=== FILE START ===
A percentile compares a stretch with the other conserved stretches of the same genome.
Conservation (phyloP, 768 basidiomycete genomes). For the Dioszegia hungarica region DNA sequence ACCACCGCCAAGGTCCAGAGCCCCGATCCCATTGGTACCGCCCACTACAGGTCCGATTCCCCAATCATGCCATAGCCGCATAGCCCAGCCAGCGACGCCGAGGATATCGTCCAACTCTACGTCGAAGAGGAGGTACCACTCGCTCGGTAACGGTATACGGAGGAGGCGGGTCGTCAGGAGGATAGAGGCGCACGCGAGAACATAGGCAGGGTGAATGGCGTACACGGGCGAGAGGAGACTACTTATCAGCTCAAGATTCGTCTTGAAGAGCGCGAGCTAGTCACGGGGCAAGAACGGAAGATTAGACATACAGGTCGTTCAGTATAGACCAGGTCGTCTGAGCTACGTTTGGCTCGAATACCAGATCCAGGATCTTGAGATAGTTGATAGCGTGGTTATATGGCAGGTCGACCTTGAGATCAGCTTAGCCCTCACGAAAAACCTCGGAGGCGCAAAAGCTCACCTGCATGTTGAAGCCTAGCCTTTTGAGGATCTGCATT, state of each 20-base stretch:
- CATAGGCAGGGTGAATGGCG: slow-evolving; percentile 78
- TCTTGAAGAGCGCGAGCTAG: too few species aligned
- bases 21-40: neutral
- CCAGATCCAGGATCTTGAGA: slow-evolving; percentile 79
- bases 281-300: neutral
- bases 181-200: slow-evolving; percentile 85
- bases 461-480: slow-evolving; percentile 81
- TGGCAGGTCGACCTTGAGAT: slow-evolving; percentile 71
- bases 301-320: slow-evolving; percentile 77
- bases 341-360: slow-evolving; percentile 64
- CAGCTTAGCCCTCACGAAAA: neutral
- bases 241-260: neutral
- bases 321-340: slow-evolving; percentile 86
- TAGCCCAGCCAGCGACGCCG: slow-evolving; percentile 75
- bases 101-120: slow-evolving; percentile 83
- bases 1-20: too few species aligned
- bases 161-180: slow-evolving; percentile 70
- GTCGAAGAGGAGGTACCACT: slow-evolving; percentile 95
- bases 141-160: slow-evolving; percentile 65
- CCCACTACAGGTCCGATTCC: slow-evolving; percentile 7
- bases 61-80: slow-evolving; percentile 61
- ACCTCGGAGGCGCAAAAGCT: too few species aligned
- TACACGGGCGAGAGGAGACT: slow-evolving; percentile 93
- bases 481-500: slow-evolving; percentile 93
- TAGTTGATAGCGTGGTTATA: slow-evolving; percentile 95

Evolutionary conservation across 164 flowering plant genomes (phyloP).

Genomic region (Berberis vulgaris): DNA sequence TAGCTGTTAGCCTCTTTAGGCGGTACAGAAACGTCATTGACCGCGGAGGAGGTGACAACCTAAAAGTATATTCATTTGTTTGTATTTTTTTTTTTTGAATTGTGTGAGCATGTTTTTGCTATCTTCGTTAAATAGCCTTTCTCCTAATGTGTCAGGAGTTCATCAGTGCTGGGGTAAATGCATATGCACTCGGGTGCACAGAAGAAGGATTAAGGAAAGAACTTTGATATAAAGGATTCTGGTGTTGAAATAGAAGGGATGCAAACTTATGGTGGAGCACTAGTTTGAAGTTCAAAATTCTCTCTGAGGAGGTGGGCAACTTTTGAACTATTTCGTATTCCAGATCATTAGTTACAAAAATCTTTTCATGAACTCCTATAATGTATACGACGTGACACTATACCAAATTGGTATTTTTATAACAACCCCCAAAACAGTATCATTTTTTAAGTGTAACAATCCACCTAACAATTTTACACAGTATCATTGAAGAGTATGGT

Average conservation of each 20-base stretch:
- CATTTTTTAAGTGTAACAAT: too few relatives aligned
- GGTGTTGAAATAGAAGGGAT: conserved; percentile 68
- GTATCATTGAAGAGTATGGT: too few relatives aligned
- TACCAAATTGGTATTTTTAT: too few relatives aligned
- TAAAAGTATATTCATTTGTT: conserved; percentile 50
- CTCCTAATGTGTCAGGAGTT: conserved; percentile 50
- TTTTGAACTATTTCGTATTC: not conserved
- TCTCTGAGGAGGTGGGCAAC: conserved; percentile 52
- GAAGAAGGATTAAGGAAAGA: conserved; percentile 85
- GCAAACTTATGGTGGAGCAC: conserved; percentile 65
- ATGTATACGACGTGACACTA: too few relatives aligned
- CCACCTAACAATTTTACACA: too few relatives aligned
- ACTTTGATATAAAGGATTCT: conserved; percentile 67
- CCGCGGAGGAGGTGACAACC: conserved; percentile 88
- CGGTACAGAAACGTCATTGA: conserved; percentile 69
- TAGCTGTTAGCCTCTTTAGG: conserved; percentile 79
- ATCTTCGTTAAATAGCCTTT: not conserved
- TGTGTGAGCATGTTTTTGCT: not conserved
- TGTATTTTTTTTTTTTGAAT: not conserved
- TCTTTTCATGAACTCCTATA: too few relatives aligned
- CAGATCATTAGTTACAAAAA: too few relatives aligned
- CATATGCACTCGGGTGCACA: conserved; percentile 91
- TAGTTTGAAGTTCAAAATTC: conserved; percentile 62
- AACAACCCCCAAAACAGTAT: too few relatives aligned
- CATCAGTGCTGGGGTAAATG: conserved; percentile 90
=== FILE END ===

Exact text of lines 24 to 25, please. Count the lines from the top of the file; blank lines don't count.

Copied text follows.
- ACCTCGGAGGCGCAAAAGCT: too few species aligned
- TACACGGGCGAGAGGAGACT: slow-evolving; percentile 93